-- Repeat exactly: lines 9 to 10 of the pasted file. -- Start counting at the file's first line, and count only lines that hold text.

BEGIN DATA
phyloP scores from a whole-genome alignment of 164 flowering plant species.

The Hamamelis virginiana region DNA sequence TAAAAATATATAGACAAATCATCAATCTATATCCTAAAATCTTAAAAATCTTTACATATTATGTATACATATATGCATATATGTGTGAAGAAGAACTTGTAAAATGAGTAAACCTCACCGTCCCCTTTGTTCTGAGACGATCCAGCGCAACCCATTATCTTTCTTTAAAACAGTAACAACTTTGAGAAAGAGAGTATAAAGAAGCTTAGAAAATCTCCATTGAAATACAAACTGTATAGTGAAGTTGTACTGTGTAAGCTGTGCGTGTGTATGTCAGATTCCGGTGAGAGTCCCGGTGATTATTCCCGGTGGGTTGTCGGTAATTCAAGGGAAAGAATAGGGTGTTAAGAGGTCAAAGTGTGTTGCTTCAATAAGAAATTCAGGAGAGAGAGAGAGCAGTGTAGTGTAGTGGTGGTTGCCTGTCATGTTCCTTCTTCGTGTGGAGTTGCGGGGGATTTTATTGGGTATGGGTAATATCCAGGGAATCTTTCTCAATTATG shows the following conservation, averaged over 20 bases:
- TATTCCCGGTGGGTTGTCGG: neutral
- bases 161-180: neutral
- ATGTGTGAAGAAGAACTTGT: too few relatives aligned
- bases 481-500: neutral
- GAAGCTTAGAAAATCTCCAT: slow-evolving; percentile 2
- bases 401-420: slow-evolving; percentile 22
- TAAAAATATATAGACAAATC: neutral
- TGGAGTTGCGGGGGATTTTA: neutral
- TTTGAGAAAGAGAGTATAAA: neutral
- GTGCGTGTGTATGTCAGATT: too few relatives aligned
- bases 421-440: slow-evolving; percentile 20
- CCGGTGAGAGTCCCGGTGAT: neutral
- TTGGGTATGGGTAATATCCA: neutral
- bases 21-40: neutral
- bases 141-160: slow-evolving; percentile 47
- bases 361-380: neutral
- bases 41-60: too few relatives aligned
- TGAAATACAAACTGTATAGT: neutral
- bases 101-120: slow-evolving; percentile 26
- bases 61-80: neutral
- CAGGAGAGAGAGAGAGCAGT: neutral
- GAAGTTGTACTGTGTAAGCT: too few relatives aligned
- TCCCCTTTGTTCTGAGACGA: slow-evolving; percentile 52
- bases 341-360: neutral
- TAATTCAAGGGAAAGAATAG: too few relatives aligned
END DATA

- TAAAAATATATAGACAAATC: neutral
- TGGAGTTGCGGGGGATTTTA: neutral